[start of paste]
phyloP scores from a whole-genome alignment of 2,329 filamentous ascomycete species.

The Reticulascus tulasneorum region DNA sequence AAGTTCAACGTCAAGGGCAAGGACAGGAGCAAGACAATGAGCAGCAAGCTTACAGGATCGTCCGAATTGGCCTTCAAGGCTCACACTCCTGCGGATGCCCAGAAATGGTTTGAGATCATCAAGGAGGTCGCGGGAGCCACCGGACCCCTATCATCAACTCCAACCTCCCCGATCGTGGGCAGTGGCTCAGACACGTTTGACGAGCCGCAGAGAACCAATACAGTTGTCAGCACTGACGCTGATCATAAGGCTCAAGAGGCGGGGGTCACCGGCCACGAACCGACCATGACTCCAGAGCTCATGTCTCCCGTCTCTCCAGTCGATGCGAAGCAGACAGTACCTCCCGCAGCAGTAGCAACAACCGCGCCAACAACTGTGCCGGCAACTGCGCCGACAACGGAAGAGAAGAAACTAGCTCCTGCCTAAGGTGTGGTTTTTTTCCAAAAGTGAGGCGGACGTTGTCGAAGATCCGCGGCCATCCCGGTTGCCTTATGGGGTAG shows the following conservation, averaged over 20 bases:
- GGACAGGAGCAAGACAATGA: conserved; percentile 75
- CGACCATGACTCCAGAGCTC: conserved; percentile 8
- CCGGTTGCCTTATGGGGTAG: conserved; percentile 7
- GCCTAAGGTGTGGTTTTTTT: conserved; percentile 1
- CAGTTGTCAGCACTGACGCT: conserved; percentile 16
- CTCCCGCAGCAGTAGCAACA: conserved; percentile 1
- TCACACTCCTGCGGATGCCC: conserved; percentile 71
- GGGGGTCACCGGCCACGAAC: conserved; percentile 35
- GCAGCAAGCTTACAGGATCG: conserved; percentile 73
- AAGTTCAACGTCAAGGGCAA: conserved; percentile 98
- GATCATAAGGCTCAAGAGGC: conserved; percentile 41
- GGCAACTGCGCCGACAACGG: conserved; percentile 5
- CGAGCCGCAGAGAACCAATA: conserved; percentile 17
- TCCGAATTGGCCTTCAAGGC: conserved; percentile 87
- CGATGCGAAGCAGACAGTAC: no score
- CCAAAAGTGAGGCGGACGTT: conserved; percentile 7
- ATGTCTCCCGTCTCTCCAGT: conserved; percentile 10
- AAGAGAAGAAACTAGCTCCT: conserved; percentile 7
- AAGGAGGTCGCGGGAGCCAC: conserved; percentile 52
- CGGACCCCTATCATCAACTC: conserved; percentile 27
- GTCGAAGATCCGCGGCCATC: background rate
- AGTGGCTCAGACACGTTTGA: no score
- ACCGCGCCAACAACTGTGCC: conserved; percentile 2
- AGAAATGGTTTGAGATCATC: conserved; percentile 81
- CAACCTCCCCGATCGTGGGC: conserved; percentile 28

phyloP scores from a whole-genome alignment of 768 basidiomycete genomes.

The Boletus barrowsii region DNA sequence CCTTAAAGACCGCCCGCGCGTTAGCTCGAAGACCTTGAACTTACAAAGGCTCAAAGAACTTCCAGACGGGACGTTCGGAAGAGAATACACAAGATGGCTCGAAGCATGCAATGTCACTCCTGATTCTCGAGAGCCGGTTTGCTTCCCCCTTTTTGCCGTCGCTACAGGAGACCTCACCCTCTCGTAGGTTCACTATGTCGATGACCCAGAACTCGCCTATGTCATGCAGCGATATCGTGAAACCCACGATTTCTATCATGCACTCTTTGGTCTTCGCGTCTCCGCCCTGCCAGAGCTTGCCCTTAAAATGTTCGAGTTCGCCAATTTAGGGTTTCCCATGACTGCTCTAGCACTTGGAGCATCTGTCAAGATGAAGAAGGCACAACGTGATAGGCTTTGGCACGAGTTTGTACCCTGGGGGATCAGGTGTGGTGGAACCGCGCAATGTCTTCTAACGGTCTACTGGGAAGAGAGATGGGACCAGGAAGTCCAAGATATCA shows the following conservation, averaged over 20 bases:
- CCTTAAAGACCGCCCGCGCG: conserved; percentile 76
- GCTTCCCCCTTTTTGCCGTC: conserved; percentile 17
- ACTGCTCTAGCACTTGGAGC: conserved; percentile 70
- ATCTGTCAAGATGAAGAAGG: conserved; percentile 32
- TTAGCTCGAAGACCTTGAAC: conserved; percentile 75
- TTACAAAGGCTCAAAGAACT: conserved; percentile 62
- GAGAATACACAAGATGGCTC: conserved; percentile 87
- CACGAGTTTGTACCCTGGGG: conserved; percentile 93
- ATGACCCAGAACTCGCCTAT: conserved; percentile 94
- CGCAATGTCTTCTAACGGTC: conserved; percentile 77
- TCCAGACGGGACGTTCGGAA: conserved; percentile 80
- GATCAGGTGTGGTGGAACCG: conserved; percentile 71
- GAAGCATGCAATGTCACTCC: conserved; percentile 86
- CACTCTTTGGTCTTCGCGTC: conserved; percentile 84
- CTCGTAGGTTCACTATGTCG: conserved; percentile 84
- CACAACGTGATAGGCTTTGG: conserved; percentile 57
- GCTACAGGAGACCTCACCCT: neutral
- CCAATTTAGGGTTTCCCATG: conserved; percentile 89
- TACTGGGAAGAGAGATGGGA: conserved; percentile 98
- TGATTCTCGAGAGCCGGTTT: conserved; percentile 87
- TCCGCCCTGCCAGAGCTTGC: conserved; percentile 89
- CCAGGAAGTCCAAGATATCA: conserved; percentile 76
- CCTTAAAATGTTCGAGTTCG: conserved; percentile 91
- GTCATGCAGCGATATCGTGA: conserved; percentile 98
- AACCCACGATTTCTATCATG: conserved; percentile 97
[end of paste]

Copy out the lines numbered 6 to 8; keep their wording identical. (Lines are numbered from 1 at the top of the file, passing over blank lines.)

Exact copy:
- GCCTAAGGTGTGGTTTTTTT: conserved; percentile 1
- CAGTTGTCAGCACTGACGCT: conserved; percentile 16
- CTCCCGCAGCAGTAGCAACA: conserved; percentile 1